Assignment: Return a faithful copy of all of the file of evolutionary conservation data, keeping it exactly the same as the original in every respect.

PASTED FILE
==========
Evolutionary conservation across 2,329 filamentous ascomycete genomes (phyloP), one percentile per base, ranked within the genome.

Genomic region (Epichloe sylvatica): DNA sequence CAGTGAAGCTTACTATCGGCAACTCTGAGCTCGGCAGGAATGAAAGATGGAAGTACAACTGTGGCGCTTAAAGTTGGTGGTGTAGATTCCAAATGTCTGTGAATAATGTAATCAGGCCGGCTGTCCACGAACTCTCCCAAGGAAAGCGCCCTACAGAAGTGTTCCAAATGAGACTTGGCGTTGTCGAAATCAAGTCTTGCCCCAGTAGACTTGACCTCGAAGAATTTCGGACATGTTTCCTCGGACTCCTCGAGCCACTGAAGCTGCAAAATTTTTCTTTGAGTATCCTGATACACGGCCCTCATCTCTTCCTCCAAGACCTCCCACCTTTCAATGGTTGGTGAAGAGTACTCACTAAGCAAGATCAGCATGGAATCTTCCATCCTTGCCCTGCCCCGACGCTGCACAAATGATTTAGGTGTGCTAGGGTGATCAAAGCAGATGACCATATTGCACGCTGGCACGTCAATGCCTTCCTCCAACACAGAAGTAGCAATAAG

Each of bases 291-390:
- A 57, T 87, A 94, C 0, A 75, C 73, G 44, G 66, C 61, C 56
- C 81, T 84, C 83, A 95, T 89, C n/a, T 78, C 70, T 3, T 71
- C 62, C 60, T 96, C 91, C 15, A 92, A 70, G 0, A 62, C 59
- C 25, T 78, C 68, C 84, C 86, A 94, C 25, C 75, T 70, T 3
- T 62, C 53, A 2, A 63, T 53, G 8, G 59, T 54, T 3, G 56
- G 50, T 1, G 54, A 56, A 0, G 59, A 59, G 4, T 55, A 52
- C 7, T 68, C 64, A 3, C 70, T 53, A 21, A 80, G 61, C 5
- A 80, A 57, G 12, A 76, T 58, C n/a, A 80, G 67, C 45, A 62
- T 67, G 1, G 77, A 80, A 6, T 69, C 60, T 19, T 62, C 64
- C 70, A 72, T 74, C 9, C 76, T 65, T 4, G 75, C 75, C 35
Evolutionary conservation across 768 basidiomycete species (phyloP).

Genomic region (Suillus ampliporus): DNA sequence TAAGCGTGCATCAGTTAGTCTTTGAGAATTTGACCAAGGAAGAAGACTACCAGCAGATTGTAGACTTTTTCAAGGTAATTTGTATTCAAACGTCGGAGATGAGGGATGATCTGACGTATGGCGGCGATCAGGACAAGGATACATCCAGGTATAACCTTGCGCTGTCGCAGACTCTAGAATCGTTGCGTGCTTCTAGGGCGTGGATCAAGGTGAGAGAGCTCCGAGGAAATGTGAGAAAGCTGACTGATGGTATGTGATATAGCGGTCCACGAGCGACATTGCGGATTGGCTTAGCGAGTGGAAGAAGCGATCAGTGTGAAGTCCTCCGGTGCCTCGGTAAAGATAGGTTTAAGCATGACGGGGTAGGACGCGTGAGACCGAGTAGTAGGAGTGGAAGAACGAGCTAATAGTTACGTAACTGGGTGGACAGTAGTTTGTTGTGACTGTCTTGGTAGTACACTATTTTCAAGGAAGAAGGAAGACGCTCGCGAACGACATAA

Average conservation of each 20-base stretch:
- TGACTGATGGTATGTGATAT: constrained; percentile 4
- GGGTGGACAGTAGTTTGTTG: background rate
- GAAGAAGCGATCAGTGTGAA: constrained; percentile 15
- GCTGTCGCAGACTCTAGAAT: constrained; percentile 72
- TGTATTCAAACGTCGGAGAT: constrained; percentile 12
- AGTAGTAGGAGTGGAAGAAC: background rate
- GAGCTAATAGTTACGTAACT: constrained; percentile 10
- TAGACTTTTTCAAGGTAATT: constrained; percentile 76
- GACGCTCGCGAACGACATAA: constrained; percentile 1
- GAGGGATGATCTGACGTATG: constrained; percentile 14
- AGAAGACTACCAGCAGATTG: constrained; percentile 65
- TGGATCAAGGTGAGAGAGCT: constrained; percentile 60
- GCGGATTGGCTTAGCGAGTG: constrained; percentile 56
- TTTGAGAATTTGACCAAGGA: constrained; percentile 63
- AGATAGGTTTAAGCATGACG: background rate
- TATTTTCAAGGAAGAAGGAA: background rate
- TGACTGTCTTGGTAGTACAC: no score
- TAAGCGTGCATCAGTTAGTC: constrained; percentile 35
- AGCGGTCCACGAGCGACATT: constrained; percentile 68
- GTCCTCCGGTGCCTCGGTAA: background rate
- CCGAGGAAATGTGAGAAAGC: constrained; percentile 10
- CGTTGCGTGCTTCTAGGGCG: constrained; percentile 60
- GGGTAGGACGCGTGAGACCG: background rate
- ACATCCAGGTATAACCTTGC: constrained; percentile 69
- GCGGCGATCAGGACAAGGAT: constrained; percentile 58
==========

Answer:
Evolutionary conservation across 2,329 filamentous ascomycete genomes (phyloP), one percentile per base, ranked within the genome.

Genomic region (Epichloe sylvatica): DNA sequence CAGTGAAGCTTACTATCGGCAACTCTGAGCTCGGCAGGAATGAAAGATGGAAGTACAACTGTGGCGCTTAAAGTTGGTGGTGTAGATTCCAAATGTCTGTGAATAATGTAATCAGGCCGGCTGTCCACGAACTCTCCCAAGGAAAGCGCCCTACAGAAGTGTTCCAAATGAGACTTGGCGTTGTCGAAATCAAGTCTTGCCCCAGTAGACTTGACCTCGAAGAATTTCGGACATGTTTCCTCGGACTCCTCGAGCCACTGAAGCTGCAAAATTTTTCTTTGAGTATCCTGATACACGGCCCTCATCTCTTCCTCCAAGACCTCCCACCTTTCAATGGTTGGTGAAGAGTACTCACTAAGCAAGATCAGCATGGAATCTTCCATCCTTGCCCTGCCCCGACGCTGCACAAATGATTTAGGTGTGCTAGGGTGATCAAAGCAGATGACCATATTGCACGCTGGCACGTCAATGCCTTCCTCCAACACAGAAGTAGCAATAAG

Each of bases 291-390:
- A 57, T 87, A 94, C 0, A 75, C 73, G 44, G 66, C 61, C 56
- C 81, T 84, C 83, A 95, T 89, C n/a, T 78, C 70, T 3, T 71
- C 62, C 60, T 96, C 91, C 15, A 92, A 70, G 0, A 62, C 59
- C 25, T 78, C 68, C 84, C 86, A 94, C 25, C 75, T 70, T 3
- T 62, C 53, A 2, A 63, T 53, G 8, G 59, T 54, T 3, G 56
- G 50, T 1, G 54, A 56, A 0, G 59, A 59, G 4, T 55, A 52
- C 7, T 68, C 64, A 3, C 70, T 53, A 21, A 80, G 61, C 5
- A 80, A 57, G 12, A 76, T 58, C n/a, A 80, G 67, C 45, A 62
- T 67, G 1, G 77, A 80, A 6, T 69, C 60, T 19, T 62, C 64
- C 70, A 72, T 74, C 9, C 76, T 65, T 4, G 75, C 75, C 35
Evolutionary conservation across 768 basidiomycete species (phyloP).

Genomic region (Suillus ampliporus): DNA sequence TAAGCGTGCATCAGTTAGTCTTTGAGAATTTGACCAAGGAAGAAGACTACCAGCAGATTGTAGACTTTTTCAAGGTAATTTGTATTCAAACGTCGGAGATGAGGGATGATCTGACGTATGGCGGCGATCAGGACAAGGATACATCCAGGTATAACCTTGCGCTGTCGCAGACTCTAGAATCGTTGCGTGCTTCTAGGGCGTGGATCAAGGTGAGAGAGCTCCGAGGAAATGTGAGAAAGCTGACTGATGGTATGTGATATAGCGGTCCACGAGCGACATTGCGGATTGGCTTAGCGAGTGGAAGAAGCGATCAGTGTGAAGTCCTCCGGTGCCTCGGTAAAGATAGGTTTAAGCATGACGGGGTAGGACGCGTGAGACCGAGTAGTAGGAGTGGAAGAACGAGCTAATAGTTACGTAACTGGGTGGACAGTAGTTTGTTGTGACTGTCTTGGTAGTACACTATTTTCAAGGAAGAAGGAAGACGCTCGCGAACGACATAA

Average conservation of each 20-base stretch:
- TGACTGATGGTATGTGATAT: constrained; percentile 4
- GGGTGGACAGTAGTTTGTTG: background rate
- GAAGAAGCGATCAGTGTGAA: constrained; percentile 15
- GCTGTCGCAGACTCTAGAAT: constrained; percentile 72
- TGTATTCAAACGTCGGAGAT: constrained; percentile 12
- AGTAGTAGGAGTGGAAGAAC: background rate
- GAGCTAATAGTTACGTAACT: constrained; percentile 10
- TAGACTTTTTCAAGGTAATT: constrained; percentile 76
- GACGCTCGCGAACGACATAA: constrained; percentile 1
- GAGGGATGATCTGACGTATG: constrained; percentile 14
- AGAAGACTACCAGCAGATTG: constrained; percentile 65
- TGGATCAAGGTGAGAGAGCT: constrained; percentile 60
- GCGGATTGGCTTAGCGAGTG: constrained; percentile 56
- TTTGAGAATTTGACCAAGGA: constrained; percentile 63
- AGATAGGTTTAAGCATGACG: background rate
- TATTTTCAAGGAAGAAGGAA: background rate
- TGACTGTCTTGGTAGTACAC: no score
- TAAGCGTGCATCAGTTAGTC: constrained; percentile 35
- AGCGGTCCACGAGCGACATT: constrained; percentile 68
- GTCCTCCGGTGCCTCGGTAA: background rate
- CCGAGGAAATGTGAGAAAGC: constrained; percentile 10
- CGTTGCGTGCTTCTAGGGCG: constrained; percentile 60
- GGGTAGGACGCGTGAGACCG: background rate
- ACATCCAGGTATAACCTTGC: constrained; percentile 69
- GCGGCGATCAGGACAAGGAT: constrained; percentile 58